Review: Città makes for a fun CityPlace hangout, but don’t expect top-notch Italian

Review: Città makes for a fun CityPlace hangout, but don’t expect top-notch Italian

(Image: Jackie Pal)
(Image: Jackie Pal) (Image: Jackie Pal)
 

Città
92 Fort York Blvd., 416-623-9662

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The new casual Italian restaurant in CityPlace’s condo village is the latest project from Toronto’s resto-lounge titan Hanif Harji, who hired chef Ben Heaton fresh off the closing of his critically celebrated—though frequently empty Dundas West Brit pub—The Grove. The place has a posh party vibe, with approximately 20 beaded boudoir chandeliers, black leather banquettes and an affluent condo crowd who seems eager to let loose with ice buckets full of Prosecco and tables crowded with high-priced pizza.

Trouble is, the boot basics don’t quite measure up to those at the city’s many other excellent red sauce spots, nor do they deliver the Heaton’s proven panache. Greasy, squishy squash fritters come on a yogurt sauce with a distinct vanilla Yoplait sweetness that competes with the mild-and-mayo-y pepperocini emulsion on top. A highly efficient server suggests the Vesuvio Salsiccia penne in dandelion pesto, mozzarella di bufula, fennel sausage and crunchy bread crumbs, but it feels like a thrown-together weeknight dish: the sausage has licorice depth, the sauce offers no dandelion burn, salty satisfaction or even the promised bufula—a lonely, marble-sized blob congeals at the bottom of the bowl. The wood-fired Di Donato pizza has a crisp, blistered crust that sags perfectly in the middle, but the timing is off, delivering fridge-firm bufala balls, lukewarm sauce and stringy prosciutto beneath olive oil-dressed arugula.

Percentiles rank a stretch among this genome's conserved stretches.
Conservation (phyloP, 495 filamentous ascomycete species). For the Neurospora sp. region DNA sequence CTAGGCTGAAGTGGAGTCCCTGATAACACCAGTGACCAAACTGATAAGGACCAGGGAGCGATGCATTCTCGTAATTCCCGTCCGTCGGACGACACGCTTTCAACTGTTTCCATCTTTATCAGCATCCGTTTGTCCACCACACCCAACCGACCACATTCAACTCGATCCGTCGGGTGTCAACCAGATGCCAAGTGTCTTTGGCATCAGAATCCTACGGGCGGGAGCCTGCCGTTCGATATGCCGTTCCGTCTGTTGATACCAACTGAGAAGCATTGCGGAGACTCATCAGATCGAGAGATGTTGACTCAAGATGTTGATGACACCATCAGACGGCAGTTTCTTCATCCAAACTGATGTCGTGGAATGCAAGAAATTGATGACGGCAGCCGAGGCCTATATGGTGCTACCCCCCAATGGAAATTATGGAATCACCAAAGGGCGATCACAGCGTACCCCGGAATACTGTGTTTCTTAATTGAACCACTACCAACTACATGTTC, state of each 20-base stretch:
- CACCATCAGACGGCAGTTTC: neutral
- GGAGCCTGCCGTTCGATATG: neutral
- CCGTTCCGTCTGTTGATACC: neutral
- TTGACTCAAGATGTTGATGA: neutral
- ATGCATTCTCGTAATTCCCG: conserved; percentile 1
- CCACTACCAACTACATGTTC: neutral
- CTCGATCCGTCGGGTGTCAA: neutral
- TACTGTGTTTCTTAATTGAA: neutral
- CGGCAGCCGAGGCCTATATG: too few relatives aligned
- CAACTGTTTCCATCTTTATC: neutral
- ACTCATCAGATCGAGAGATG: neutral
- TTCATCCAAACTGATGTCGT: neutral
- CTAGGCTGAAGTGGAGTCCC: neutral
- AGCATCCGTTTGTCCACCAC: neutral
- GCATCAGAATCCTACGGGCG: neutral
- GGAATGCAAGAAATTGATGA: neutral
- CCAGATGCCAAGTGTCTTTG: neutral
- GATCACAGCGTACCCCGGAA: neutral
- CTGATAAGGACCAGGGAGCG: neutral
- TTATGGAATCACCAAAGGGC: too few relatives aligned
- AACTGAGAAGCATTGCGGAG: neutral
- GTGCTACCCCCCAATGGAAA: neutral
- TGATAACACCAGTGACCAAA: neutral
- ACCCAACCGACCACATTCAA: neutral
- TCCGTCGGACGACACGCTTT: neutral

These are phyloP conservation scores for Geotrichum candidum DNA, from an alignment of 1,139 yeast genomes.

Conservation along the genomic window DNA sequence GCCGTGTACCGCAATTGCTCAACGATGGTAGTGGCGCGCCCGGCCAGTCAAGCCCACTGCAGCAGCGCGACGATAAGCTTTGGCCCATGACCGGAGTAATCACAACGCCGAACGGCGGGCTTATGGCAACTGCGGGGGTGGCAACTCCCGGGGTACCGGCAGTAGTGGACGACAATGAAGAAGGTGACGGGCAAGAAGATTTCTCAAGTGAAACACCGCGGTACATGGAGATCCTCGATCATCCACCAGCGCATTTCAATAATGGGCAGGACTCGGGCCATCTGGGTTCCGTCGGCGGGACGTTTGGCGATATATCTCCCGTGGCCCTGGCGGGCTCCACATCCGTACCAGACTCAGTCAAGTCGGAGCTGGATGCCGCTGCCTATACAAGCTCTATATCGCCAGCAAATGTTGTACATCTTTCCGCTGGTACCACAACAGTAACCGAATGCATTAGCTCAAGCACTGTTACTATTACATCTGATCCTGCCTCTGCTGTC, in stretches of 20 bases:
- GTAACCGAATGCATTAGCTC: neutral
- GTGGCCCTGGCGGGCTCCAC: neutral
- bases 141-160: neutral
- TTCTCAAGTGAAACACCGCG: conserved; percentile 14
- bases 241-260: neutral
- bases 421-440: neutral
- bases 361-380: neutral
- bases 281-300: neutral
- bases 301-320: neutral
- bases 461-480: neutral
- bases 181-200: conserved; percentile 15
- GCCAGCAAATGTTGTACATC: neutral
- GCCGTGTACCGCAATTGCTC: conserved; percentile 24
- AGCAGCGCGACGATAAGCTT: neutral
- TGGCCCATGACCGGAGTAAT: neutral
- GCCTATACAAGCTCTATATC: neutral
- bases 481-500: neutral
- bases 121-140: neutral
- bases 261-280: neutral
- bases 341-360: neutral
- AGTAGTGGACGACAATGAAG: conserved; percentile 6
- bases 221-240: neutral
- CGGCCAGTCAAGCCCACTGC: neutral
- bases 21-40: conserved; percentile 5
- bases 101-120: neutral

The minimalist branzino, however, was much better: a juicy fillet tinged with seared flavour, dotted with sea salt and soaked in roasted lemon juice. Sides for proteins are pricey ($8) but, in this case, worth it: a tiny serving of dark-roasted cauliflower on a thick swatch of crème fraîche with sweet, fat raisins and tangy capers recalls Heaton’s well-balanced cooking at last. The pistachio-chunked cannoli are a sublime contrast of creamy ricotta and shattering pastry; the over-sized bombolini look magnificent but taste like Tim’s.

The verdict: if you live nearby, Città could be a fun hang, especially for a glass of obscure Italian wine on the monster patio promised to open this summer. Just don’t expect the top-notch Old World cooking Toronto is spoiled with elsewhere.

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